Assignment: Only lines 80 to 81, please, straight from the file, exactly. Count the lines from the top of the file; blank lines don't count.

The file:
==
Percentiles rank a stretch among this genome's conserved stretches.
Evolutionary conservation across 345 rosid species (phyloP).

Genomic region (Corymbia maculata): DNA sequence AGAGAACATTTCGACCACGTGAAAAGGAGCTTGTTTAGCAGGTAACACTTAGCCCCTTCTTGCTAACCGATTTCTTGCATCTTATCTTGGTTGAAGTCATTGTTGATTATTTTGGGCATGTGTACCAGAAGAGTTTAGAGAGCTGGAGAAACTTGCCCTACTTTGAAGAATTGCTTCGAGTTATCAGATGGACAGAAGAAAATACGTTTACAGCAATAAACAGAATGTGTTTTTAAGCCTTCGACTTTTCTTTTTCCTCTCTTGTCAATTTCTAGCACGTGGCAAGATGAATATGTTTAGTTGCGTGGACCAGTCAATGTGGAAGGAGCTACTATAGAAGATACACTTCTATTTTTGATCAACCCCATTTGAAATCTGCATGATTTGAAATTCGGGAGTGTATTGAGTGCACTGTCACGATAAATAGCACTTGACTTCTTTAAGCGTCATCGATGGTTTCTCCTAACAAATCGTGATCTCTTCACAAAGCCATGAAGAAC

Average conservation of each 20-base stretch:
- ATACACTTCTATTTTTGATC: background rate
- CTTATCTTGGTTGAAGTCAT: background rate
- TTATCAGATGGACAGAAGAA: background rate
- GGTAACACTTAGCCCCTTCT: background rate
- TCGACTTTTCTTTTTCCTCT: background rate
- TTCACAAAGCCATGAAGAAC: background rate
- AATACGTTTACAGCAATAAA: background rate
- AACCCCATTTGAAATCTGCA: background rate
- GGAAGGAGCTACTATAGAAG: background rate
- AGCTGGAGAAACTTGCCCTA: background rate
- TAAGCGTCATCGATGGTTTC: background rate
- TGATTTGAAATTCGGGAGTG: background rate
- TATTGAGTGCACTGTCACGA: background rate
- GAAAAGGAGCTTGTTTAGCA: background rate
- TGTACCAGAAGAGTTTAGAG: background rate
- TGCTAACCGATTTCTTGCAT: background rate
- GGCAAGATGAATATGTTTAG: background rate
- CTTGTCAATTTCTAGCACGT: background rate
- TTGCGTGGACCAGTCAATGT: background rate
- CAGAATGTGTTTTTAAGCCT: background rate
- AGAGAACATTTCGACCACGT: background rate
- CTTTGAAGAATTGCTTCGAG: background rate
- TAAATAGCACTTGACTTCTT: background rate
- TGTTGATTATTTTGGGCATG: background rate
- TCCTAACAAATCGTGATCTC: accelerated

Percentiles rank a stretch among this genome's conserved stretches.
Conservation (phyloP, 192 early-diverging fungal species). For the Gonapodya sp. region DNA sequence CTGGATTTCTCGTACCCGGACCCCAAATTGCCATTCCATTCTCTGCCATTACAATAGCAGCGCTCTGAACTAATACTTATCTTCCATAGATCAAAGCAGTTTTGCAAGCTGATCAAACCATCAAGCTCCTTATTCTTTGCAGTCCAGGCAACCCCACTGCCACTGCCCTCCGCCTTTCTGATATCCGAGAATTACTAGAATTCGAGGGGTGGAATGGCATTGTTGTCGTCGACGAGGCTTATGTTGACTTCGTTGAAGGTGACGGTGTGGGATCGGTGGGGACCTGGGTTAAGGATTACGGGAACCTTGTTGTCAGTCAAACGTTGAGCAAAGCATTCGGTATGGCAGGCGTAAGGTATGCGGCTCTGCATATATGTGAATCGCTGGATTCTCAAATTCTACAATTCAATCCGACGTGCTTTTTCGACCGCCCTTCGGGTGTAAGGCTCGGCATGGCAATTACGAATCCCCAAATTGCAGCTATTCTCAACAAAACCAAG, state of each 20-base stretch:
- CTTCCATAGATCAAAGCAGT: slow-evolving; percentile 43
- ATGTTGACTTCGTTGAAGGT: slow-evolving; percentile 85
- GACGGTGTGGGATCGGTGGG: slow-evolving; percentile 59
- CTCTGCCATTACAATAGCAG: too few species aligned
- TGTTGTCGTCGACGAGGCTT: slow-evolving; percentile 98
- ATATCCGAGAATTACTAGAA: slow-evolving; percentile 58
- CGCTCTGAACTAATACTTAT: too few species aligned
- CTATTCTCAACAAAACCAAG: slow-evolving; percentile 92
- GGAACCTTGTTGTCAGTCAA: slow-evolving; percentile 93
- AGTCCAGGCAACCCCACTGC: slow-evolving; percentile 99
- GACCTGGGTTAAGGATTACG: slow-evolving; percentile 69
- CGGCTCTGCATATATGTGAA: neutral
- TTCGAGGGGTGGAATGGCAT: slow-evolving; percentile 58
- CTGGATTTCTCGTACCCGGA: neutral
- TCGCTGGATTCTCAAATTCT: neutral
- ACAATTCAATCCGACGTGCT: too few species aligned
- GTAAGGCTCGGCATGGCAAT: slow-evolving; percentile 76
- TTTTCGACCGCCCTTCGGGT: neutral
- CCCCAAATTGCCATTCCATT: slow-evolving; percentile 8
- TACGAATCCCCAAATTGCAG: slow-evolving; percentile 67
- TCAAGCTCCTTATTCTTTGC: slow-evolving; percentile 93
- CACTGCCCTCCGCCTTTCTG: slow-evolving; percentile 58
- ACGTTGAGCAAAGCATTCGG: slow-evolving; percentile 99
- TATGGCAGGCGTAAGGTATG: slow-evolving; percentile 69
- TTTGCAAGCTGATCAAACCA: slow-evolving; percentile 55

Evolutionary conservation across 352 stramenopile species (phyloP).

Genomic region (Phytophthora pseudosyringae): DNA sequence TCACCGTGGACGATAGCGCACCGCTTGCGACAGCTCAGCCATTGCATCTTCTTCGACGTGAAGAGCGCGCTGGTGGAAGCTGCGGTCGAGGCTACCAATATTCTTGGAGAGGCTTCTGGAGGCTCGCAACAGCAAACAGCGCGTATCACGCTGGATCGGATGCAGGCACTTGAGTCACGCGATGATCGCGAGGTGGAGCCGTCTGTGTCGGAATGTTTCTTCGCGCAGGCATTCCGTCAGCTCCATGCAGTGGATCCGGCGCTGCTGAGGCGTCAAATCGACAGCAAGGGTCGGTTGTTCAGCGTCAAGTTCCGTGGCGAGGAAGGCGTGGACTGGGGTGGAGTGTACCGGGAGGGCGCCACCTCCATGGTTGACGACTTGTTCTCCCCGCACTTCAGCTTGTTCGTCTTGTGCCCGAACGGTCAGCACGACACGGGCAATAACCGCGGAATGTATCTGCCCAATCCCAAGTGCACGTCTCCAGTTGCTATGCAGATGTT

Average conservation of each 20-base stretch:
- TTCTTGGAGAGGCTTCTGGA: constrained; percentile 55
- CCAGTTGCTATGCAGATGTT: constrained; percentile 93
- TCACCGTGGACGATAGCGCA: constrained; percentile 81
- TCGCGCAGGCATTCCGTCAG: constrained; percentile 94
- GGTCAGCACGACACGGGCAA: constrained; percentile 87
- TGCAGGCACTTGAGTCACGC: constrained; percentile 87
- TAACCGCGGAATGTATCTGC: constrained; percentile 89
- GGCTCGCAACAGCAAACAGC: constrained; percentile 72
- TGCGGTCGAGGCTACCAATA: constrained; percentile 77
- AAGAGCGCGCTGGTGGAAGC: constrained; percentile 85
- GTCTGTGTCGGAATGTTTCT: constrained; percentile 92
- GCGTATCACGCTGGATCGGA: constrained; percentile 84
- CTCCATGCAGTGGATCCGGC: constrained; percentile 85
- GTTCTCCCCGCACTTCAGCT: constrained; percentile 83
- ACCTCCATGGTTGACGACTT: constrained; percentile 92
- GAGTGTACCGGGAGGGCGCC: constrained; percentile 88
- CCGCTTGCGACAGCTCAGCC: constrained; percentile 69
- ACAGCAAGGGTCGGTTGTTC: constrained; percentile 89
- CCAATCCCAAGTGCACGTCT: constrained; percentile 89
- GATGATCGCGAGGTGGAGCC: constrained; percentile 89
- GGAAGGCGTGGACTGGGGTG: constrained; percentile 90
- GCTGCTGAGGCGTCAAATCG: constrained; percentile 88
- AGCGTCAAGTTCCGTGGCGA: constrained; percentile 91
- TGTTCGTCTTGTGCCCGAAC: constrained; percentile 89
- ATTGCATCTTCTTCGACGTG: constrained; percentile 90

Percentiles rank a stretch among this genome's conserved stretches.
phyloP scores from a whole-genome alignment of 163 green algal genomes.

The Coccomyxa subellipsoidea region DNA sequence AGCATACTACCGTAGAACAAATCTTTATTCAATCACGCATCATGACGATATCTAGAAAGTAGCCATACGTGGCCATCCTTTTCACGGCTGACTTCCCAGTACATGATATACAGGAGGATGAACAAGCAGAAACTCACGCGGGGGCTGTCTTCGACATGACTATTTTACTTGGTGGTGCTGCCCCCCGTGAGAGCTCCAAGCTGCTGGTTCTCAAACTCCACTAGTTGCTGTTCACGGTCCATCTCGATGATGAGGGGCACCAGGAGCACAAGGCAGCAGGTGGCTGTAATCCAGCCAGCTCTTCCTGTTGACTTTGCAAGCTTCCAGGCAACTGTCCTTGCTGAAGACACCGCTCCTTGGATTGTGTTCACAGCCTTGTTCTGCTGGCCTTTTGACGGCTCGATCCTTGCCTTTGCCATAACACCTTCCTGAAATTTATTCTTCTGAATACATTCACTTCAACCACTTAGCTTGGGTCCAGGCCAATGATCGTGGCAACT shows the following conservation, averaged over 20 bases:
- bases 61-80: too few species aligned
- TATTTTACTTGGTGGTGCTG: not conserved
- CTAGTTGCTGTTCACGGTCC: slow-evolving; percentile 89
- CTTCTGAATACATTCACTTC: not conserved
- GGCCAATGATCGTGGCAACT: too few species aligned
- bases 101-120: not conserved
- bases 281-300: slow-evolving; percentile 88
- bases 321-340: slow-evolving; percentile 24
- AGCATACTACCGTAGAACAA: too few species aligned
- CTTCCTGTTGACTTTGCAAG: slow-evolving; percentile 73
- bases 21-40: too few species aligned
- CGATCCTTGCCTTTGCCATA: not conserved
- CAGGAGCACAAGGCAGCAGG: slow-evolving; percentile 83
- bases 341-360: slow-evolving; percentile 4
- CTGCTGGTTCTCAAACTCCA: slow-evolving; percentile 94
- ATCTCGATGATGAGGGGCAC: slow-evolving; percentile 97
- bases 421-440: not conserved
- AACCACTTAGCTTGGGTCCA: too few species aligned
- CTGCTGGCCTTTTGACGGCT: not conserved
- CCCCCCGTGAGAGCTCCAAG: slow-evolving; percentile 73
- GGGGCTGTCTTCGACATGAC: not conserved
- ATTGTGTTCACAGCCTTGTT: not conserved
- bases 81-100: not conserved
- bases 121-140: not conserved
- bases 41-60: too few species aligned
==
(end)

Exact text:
- GGAAGGCGTGGACTGGGGTG: constrained; percentile 90
- GCTGCTGAGGCGTCAAATCG: constrained; percentile 88